10 Best MTG Outlaws of Thunder Junction Cards


Magic: The Gathering’s Outlaws of Thunder Junction has arrived, bringing us the best of the West as our favorite villains band together to take on a new, Wild West-inspired plane. A lawless land, Thunder Junction is a plane full of crime, debauchery, and untold riches, at least for those brave enough to put their necks on the line.

The set brings a whole host of keywords, from plotting future spells to bringing the outlaws of the outback together to devastating effect. These new cards are powerful, bringing us all new ways to play with tempo and flexibility. But of these cards, which ones are truly the best?

This list will go over the 10 most powerful cards in Outlaws of Thunder Junction. Given that there are several ways to play MTG, this list will grade them for use in a standard or limited setting. For those with more interest in commander cards, check out our list of 10 Best Commanders from Outlaws of Thunder Junction.

Stingerback Terror

The Stingerback Terror card from Magic: The Gathering's Outlaws of Thunder Junction set.
Image via Wizards of the Coast

Hellbent was one of my favorite keywords in MTG’s history, so this modern take on it had to find a way onto this list (even though its probably just a bit below the top 10). Plot the card when possible and place it on the field whenever your hand starts to get low. The card isn’t perfect; a three-cost do-nothing turn can be bad for tempo decks, and the lack of haste means the enemy will have time to respond. Still, a 4 (or 3) cost 7/7 with flying is a pretty fantastic body for its cost, and emptying your hand shouldn’t be hard in Red. It even has trample, so when this bad boy hits the field, there’s little a player can have that can stand in its way.

Magda, the Hoardmaster

The Magda, the Hoardmaster card from Magic: The Gathering's Outlaws of Thunder Junction set.
Image via Wizards of the Coast

Magda is an insanely powerful card for Red decks, providing both ramp and endgame strength if needed. Committing crimes should be easy in Red, using tons of cheap damage spells to either clear creatures or damage the opponent. The reward is flexible, giving you treasures that can either be used to keep up the tempo by providing you with more mana for spells or saved to provide solid flying bodies, with haste, later. It lacks effect as soon as it hits the field, which hurts some red decks, but it should have many opportunities to make up for the loss in tempo.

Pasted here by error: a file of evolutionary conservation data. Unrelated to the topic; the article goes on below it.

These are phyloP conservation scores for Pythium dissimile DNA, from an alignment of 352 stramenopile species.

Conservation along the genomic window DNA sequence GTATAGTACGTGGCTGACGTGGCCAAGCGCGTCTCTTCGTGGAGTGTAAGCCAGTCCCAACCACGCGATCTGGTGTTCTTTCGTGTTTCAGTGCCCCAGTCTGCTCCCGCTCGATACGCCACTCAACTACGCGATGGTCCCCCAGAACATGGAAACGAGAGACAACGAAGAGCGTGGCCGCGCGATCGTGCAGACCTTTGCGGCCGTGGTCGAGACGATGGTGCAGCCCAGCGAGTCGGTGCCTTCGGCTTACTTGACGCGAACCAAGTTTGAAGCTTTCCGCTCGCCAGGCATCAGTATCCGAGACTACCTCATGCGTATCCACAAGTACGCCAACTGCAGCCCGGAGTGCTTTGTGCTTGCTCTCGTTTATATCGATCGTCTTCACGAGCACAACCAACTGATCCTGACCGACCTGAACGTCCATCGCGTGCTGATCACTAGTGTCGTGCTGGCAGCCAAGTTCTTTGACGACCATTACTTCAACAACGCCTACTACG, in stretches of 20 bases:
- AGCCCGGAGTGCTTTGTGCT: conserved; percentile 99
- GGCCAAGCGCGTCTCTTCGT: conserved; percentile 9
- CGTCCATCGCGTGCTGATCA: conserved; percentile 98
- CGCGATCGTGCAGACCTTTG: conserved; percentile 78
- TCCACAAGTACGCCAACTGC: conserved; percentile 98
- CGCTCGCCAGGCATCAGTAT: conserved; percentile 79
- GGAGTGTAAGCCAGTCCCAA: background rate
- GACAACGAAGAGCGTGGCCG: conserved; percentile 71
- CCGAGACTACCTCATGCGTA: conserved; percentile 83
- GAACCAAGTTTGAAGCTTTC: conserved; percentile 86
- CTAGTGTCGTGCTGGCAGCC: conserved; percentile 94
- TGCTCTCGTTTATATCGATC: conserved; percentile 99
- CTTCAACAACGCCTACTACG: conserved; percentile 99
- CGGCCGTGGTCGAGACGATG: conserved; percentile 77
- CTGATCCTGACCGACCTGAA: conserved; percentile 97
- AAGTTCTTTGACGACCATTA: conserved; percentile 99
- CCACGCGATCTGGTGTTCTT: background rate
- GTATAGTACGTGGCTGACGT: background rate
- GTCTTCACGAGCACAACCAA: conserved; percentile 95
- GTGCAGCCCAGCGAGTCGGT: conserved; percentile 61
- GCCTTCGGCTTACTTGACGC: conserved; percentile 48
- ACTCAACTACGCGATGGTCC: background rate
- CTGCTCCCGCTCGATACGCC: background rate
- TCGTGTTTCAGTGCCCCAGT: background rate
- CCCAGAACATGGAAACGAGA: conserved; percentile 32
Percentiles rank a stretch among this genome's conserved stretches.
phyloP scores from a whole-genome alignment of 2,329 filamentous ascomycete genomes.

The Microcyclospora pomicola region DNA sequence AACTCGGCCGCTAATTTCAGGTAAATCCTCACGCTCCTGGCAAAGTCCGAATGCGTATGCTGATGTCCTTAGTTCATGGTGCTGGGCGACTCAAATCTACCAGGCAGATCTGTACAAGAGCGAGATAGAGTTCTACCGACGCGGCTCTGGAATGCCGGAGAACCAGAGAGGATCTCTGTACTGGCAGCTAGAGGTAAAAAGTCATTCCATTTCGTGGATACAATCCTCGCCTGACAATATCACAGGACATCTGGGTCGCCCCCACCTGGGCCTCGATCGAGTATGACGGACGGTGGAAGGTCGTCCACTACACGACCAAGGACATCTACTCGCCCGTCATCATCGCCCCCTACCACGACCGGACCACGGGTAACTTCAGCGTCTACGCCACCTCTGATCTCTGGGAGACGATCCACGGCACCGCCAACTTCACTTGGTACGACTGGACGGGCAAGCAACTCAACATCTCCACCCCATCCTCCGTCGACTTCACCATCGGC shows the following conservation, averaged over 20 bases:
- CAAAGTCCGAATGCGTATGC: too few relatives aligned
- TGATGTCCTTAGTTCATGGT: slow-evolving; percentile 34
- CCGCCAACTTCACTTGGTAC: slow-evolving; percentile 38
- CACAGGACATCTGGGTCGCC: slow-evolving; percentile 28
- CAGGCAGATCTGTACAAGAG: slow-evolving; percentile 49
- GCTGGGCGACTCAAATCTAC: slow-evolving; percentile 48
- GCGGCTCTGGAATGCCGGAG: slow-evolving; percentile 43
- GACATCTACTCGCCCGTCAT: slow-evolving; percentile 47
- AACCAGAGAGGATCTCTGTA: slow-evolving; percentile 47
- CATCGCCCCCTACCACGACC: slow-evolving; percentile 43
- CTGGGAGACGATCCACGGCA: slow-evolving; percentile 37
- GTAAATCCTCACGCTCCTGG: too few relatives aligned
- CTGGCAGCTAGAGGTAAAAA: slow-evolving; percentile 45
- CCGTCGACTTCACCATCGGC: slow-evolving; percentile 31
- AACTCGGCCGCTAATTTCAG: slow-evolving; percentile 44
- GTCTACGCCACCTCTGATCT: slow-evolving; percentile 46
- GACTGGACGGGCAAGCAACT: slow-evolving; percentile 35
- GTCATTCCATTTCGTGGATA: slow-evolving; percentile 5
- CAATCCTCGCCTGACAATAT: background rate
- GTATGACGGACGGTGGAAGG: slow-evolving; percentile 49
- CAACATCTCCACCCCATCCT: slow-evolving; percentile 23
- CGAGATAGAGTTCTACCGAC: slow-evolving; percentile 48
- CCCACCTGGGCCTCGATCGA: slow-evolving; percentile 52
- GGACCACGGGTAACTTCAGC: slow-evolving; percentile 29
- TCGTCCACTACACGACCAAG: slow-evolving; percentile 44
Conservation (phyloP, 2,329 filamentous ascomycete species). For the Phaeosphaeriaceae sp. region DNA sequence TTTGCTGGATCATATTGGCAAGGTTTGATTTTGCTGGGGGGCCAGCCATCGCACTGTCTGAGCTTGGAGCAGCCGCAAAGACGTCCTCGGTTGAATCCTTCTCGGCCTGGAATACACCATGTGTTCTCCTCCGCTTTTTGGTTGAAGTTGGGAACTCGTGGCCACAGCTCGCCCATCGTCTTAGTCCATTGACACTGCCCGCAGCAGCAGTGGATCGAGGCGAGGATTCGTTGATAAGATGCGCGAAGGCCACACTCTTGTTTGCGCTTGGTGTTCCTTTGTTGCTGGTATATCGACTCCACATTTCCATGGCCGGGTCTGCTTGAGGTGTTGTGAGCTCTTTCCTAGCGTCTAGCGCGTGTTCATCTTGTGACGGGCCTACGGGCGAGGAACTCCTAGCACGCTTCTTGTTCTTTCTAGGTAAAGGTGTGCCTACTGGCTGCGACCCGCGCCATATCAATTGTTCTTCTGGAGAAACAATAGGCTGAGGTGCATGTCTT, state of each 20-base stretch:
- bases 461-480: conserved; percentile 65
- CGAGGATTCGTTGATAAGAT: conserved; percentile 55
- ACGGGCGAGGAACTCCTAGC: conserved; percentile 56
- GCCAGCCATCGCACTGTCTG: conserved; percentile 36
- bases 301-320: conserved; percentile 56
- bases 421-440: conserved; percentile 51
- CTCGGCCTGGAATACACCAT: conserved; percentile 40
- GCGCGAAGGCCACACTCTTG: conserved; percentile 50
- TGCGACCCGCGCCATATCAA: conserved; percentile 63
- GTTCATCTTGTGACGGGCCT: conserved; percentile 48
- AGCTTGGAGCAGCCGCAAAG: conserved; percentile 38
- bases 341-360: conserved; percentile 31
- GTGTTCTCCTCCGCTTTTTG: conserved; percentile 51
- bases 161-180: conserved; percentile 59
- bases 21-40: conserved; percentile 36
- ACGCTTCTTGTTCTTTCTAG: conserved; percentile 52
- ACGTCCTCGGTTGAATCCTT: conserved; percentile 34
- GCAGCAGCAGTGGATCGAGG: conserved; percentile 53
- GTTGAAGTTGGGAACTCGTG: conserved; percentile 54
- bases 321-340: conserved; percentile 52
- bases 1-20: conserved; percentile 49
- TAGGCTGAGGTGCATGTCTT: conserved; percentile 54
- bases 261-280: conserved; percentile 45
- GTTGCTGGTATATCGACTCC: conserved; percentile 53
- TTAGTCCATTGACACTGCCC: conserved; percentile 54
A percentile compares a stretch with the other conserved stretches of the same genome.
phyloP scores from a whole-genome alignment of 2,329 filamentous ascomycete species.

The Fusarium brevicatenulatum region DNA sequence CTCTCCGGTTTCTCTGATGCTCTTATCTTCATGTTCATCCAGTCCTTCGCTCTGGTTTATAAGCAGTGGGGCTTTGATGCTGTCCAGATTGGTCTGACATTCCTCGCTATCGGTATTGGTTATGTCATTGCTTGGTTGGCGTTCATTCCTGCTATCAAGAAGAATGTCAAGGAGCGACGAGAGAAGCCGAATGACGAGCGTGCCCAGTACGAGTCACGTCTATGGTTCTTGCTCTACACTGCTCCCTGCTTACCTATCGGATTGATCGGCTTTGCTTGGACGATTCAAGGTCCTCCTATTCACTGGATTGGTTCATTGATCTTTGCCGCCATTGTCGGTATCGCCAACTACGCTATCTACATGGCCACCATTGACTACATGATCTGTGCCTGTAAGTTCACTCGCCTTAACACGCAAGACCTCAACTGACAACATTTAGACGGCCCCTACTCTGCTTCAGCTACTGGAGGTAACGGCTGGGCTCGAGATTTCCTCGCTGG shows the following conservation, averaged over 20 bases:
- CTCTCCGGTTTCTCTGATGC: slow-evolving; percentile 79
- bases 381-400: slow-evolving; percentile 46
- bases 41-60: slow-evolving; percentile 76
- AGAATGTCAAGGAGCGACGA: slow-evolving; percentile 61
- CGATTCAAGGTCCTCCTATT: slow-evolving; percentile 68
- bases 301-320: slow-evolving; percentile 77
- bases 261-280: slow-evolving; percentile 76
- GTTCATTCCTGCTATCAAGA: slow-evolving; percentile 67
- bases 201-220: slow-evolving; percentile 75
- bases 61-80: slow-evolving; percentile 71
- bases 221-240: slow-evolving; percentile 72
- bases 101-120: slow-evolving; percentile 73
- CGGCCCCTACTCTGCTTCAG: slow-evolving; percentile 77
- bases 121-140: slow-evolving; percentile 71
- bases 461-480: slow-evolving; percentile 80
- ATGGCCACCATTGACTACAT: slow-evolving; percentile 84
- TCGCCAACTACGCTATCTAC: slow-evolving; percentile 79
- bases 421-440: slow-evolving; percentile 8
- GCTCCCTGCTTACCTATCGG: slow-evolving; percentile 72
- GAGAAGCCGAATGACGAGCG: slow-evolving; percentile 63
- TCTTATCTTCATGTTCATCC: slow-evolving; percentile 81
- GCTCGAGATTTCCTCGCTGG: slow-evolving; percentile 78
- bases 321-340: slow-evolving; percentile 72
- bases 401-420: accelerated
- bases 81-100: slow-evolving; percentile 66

Assimilation Aegis

The Assimilation Aegis card from Magic: The Gathering's Outlaws of Thunder Junction set.
Image via Wizards of the Coast

Exile target creature cards are staples in any format, whether they’re a common with a downside or a mythic with an upside. The upside of this mythic target exile is very much on the higher end of things. Use Assimilation Aegis to take away your enemy’s best creature, then equip it to turn your creature into their better one. The card is simple, direct, and game-changing. Blue-White players should have no trouble getting use out of this card. Let your opponent think they’ve finally gotten around your counterspells with a creature before taking it as your own. Hilarious and soul-crushing.

Goldvein Hydra

The Goldvein Hydra card from Magic: The Gathering's Outlaws of Thunder Junction set.
Image via Wizards of the Coast

It would be hard to find cards that are a bigger no-brainer than this card. It may not be the most powerful, but it feels like it should be effective in almost any situation. Throw as much mana as you can into it, and it provides a solid body that can threaten immediately with haste, ignore chumps with trample, and defend against retaliation thanks to vigilance. Your opponent manages to kill it? You just get all the mana you spent, minus 1, to play with again. This set also provides a solid amount of cards that manipulate +1/+1 counters, so it can be both built around and just slotted into any Green deck. You can even play it for a small amount of mana to chump block and just use it as a mana dork. Simple, powerful, effective.

Bristly Bill, Spine Sower

The Bristly Bill, Spine Sower card from Magic: The Gathering's Outlaws of Thunder Junction set.
Image via Wizards of the Coast

Speaking of cards that manipulate +1/+1 counters for Goldvein Hydra, Bristly Bill is a card that provides constant benefits as soon as he’s played, with the ability to pop off late in the game. Landfall decks will get constant use as Bristly Bill stacks counters on your favorite creature. The game starts to get late and your opponent hasn’t removed him? Make your biggest creature even bigger. Bristly Bill is a hard creature for enemies to deal with, as getting him out early means they have to choose between killing Bill to stop the growth or killing whatever creature Bill has been putting his counters on. And if the player can’t deal with both in time? The game is as good as over.

Final Showdown